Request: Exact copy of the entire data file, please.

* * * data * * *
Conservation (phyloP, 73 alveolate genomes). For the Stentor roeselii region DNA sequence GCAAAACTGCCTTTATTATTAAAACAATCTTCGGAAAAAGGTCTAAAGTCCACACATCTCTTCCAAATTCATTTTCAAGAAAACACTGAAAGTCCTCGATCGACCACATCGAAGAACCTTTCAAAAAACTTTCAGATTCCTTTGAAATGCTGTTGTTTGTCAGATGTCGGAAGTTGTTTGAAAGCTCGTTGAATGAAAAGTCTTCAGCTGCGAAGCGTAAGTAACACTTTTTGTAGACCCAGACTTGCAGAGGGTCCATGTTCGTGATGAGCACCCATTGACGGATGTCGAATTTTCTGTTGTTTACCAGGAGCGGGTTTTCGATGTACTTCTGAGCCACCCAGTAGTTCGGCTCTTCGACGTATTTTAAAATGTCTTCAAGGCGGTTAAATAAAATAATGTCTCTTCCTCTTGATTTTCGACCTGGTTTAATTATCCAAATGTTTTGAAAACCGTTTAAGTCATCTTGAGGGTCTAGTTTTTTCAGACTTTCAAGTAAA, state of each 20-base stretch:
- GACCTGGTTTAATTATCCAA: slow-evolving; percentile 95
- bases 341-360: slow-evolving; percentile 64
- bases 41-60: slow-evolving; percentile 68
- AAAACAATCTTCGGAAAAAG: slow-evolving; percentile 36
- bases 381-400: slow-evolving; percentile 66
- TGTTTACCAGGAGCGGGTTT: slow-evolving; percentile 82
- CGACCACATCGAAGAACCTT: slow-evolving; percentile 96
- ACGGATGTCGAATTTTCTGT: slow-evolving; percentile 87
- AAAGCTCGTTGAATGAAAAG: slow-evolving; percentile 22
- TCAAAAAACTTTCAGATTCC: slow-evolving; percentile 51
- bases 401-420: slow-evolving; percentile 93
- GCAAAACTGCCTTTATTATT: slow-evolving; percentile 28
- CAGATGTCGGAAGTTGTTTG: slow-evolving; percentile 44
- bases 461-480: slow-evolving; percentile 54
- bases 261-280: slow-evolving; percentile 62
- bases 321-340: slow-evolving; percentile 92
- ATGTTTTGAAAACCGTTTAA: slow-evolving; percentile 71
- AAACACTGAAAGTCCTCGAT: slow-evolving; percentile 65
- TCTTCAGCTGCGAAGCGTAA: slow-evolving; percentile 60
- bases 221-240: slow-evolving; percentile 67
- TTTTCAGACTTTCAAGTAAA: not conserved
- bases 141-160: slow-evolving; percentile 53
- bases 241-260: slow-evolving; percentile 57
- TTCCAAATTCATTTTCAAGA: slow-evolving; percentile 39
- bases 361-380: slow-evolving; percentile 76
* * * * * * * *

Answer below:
Conservation (phyloP, 73 alveolate genomes). For the Stentor roeselii region DNA sequence GCAAAACTGCCTTTATTATTAAAACAATCTTCGGAAAAAGGTCTAAAGTCCACACATCTCTTCCAAATTCATTTTCAAGAAAACACTGAAAGTCCTCGATCGACCACATCGAAGAACCTTTCAAAAAACTTTCAGATTCCTTTGAAATGCTGTTGTTTGTCAGATGTCGGAAGTTGTTTGAAAGCTCGTTGAATGAAAAGTCTTCAGCTGCGAAGCGTAAGTAACACTTTTTGTAGACCCAGACTTGCAGAGGGTCCATGTTCGTGATGAGCACCCATTGACGGATGTCGAATTTTCTGTTGTTTACCAGGAGCGGGTTTTCGATGTACTTCTGAGCCACCCAGTAGTTCGGCTCTTCGACGTATTTTAAAATGTCTTCAAGGCGGTTAAATAAAATAATGTCTCTTCCTCTTGATTTTCGACCTGGTTTAATTATCCAAATGTTTTGAAAACCGTTTAAGTCATCTTGAGGGTCTAGTTTTTTCAGACTTTCAAGTAAA, state of each 20-base stretch:
- GACCTGGTTTAATTATCCAA: slow-evolving; percentile 95
- bases 341-360: slow-evolving; percentile 64
- bases 41-60: slow-evolving; percentile 68
- AAAACAATCTTCGGAAAAAG: slow-evolving; percentile 36
- bases 381-400: slow-evolving; percentile 66
- TGTTTACCAGGAGCGGGTTT: slow-evolving; percentile 82
- CGACCACATCGAAGAACCTT: slow-evolving; percentile 96
- ACGGATGTCGAATTTTCTGT: slow-evolving; percentile 87
- AAAGCTCGTTGAATGAAAAG: slow-evolving; percentile 22
- TCAAAAAACTTTCAGATTCC: slow-evolving; percentile 51
- bases 401-420: slow-evolving; percentile 93
- GCAAAACTGCCTTTATTATT: slow-evolving; percentile 28
- CAGATGTCGGAAGTTGTTTG: slow-evolving; percentile 44
- bases 461-480: slow-evolving; percentile 54
- bases 261-280: slow-evolving; percentile 62
- bases 321-340: slow-evolving; percentile 92
- ATGTTTTGAAAACCGTTTAA: slow-evolving; percentile 71
- AAACACTGAAAGTCCTCGAT: slow-evolving; percentile 65
- TCTTCAGCTGCGAAGCGTAA: slow-evolving; percentile 60
- bases 221-240: slow-evolving; percentile 67
- TTTTCAGACTTTCAAGTAAA: not conserved
- bases 141-160: slow-evolving; percentile 53
- bases 241-260: slow-evolving; percentile 57
- TTCCAAATTCATTTTCAAGA: slow-evolving; percentile 39
- bases 361-380: slow-evolving; percentile 76